Everyone’s been in the frustrating situation of hopping in the shower to find there’s no hot water or turning on the tap and waiting endlessly only to get water that is lukewarm. But why are you losing hot water to begin with? Chances are there’s a problem with your water heater, though pinpointing what the specific issue is can be challenging, especially without the assistance of a professional. Keep reading to learn more about why your water heater may be failing, and remember that for expert water heater repair and installation, you can always call H.L. Moe Co., Inc.
5 Reasons Your Water Heater is Failing
- Too Much Sediment: It is not uncommon for your water to accumulate more sediment as your pipes age or as your anode rode (the component designed to reduce sediment and bacteria build-up) wears down. Too much sediment in your tank will start to absorb the heating element’s energy, meaning there is less energy to heat your water. This can result in the inconsistent levels of hot water you may be experiencing. Fortunately, you can get rid of excess sediment fairly easily by flushing out your water heater tank, or hiring a professional to flush it out for you. You may also be able to take care of this issue by replacing your anode rod. And if you live in an area with hard, minerally water, you can reduce the negatve impact on your system by installing a reverse osmosis system. Just remember, whatever it takes to solve the problem, it’s always better to act sooner rather than later, as waiting to get rid of sediment build-up can be dangerous for your whole household.
- Malfunctioning Heating Element: When it comes to a faulty heating element in your water heater, the issue usually lies with the top heating element specifically. While your water heater actually has a top and bottom heating element, the top one tends to be more problematic, since when it stops working, your system will be forced to rely solely on the bottom one. The bottom heating element can keep the water in your tank warm for a period of time, but it cannot heat the water up as it comes out of the tap. Therefore a malfunctioning top heating element may cause you to run out of water quicker than you should. To replace the top heating element in your water heater, call an experienced technician ASAP.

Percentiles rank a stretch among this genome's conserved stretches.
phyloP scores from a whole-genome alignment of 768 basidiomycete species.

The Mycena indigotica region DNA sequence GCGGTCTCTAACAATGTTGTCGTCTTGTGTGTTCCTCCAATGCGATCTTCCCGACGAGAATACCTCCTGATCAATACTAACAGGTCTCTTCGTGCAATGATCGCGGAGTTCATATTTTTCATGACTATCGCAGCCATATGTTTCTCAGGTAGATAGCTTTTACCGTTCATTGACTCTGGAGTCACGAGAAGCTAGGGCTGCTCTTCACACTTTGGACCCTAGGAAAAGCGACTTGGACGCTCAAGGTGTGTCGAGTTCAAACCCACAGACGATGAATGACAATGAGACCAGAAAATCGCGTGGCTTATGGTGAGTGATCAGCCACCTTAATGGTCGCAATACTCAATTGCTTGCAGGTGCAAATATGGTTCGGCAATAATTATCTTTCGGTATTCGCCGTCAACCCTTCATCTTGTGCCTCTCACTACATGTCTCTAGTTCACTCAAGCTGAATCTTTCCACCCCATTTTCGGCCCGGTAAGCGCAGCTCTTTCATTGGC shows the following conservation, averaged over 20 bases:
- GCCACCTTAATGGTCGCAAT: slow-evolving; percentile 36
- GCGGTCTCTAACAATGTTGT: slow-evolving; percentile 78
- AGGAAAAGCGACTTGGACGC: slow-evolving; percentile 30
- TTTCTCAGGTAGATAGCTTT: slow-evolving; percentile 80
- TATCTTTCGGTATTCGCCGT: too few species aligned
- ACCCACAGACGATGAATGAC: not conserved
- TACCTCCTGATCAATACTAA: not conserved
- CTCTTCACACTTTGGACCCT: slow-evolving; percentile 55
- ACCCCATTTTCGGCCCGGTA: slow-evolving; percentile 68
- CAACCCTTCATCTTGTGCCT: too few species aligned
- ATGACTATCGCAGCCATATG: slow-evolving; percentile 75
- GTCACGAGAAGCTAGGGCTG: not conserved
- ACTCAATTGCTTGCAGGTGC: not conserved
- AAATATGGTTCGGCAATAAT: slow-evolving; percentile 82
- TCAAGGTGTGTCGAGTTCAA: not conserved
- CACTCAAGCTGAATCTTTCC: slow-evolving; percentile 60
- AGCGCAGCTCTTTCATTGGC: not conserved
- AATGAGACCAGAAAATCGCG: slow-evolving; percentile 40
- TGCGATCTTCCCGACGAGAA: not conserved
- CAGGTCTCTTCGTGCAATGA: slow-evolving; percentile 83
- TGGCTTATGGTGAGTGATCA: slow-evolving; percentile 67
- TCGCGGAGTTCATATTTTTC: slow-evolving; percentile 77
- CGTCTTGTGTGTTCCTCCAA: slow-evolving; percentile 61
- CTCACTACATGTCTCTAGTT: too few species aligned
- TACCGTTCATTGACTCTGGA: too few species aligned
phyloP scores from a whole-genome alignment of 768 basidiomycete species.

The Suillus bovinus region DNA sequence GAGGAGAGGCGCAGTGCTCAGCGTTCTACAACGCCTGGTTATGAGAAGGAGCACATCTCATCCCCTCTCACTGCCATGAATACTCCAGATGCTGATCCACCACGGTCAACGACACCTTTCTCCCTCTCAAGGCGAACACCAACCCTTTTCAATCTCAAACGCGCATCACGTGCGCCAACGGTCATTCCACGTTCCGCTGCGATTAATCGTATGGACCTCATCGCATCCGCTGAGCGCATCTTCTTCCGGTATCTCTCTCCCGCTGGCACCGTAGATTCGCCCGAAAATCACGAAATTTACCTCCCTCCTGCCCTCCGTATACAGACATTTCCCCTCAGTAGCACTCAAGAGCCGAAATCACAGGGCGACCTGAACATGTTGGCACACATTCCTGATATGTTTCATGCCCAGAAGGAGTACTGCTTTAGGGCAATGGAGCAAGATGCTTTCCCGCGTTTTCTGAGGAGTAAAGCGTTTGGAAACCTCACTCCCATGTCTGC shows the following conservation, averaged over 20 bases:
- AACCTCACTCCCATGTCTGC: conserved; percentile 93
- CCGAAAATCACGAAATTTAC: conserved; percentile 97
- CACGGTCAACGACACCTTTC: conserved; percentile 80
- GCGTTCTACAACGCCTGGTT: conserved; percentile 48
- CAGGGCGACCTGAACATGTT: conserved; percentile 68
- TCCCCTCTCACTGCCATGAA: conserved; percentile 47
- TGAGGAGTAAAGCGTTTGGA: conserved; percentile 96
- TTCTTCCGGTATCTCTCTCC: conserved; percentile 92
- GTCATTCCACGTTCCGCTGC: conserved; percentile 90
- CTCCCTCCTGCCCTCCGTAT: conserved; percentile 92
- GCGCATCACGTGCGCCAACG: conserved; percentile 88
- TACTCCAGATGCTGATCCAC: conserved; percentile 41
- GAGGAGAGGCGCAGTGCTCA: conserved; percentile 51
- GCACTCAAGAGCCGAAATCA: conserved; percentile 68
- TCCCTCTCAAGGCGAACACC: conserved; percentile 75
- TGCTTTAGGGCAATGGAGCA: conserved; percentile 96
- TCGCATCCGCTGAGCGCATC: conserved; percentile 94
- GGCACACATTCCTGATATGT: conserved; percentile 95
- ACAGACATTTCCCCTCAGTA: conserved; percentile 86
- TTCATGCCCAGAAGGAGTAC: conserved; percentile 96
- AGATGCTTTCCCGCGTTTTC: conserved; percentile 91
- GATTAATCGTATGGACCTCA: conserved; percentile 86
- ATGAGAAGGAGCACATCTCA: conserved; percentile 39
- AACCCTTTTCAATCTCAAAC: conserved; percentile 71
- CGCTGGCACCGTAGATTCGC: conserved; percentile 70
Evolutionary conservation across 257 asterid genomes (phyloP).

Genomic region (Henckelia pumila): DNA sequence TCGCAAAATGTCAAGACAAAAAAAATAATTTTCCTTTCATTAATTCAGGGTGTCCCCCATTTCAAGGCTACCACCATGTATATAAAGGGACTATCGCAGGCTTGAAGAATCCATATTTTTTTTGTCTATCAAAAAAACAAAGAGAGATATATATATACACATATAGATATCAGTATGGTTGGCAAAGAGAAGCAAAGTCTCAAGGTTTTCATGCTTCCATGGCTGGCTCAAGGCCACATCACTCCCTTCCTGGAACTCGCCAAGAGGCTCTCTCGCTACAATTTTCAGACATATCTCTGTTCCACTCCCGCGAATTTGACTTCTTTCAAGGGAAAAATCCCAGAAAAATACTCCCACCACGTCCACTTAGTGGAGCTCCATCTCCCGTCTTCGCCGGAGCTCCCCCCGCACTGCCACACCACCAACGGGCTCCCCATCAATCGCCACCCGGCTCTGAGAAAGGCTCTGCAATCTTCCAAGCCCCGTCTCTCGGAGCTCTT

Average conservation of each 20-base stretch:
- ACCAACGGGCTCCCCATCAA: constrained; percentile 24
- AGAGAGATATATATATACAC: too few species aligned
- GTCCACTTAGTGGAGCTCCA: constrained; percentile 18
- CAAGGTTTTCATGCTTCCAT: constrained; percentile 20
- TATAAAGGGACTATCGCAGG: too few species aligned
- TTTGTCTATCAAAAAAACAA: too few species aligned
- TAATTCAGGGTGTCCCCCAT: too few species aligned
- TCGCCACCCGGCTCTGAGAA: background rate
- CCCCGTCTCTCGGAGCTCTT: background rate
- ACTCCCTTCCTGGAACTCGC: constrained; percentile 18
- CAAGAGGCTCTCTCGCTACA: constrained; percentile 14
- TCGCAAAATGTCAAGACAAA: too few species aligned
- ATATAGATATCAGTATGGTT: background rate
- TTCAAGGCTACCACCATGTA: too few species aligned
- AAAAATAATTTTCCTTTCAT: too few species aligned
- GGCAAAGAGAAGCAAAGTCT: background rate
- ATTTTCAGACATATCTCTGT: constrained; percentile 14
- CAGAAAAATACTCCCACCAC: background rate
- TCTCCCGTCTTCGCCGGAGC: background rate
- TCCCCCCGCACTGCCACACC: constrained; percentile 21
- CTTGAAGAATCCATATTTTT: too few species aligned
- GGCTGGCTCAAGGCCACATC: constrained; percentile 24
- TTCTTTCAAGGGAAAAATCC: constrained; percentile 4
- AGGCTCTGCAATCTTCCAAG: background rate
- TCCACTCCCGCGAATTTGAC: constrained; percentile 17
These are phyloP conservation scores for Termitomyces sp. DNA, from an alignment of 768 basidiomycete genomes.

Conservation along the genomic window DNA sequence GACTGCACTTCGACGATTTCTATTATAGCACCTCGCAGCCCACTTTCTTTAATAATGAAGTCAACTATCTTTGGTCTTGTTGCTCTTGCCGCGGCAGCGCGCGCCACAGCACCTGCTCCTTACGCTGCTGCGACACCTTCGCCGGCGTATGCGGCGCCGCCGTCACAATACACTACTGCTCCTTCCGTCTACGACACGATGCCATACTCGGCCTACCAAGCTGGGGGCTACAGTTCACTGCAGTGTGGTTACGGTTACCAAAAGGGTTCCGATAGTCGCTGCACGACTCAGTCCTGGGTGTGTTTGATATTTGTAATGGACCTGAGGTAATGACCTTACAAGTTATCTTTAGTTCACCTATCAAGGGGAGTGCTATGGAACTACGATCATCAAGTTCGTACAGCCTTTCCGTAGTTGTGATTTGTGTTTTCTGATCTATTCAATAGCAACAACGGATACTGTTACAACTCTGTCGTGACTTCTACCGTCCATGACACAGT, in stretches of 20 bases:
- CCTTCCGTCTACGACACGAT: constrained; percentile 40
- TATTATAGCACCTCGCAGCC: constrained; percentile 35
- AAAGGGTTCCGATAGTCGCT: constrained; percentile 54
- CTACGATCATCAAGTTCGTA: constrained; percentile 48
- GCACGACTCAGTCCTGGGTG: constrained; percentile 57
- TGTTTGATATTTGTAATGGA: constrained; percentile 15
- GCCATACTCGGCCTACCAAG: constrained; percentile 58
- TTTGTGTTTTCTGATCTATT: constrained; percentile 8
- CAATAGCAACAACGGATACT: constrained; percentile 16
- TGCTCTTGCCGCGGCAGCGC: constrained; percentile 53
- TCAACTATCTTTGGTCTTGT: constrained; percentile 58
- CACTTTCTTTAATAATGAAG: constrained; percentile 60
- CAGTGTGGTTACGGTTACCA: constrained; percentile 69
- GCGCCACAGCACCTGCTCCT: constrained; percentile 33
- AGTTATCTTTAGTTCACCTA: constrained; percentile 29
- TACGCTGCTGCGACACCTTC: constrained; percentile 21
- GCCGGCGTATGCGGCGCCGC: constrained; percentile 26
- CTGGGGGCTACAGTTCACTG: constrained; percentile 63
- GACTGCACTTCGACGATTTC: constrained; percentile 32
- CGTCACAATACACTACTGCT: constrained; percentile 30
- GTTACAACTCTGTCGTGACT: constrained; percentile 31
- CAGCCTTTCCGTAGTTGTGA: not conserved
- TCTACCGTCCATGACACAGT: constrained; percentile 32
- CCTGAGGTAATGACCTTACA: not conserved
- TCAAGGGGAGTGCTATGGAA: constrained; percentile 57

- Broken Dip Tube: Your water heater’s dip tube is responsible for pushing the cold water to the bottom of your tank, thereby making it easier for the top heating element to keep your water warm. When your system’s dip tube breaks, your water heater will begin recirculating cold water with hot water, and you will start to notice your hot water supply running out faster than usual. The good news is dip tubes are easy to replace, so you can either buy one yourself or call a water heater tech to install a new one for you. Watch out for little pieces of plastic in your showerhead and/or sink strainers, as this is a classic sign that your dip tube is broken.
- Incorrect Thermostat Setting: Just like your heating and air conditioning systems, your water heater determines temperature settings through the use of a thermostat. If your water heater’s thermostat is set too low, you will probably notice that your water also feels colder than it should. Luckily, your unit’s thermostat should have a reset button, which you can find by consulting the owner’s manual. After you have found and pressed the reset button, wait a little bit, then check your water to see if it’s heating up like normal again. If your water heater thermostat still doesn’t adjust to the proper temperature (the standard is 140 degrees) after being reset, you will likely need to call a technician to replace the thermostat altogether.
- Improperly Sized Tank: If the water in your shower only retains heat for 20-30 minutes at a time, your water heater may be too small for your property. While limited hot water is usually fine for those who live alone and/or prefer to take short showers, it can be a problem in larger households where multiple people have to use the shower every day. The average water heater tank is 50-60 gallons, but if you have five people or more living in your home, you may need a system with a tank that holds 80 gallons or more. An experienced water heater technician should know to install the proper water heater for your needs from the word go. However, if your family has grown over time, it is possible that you will need to install a replacement water heater with a tank big enough to accommodate the whole household’s needs.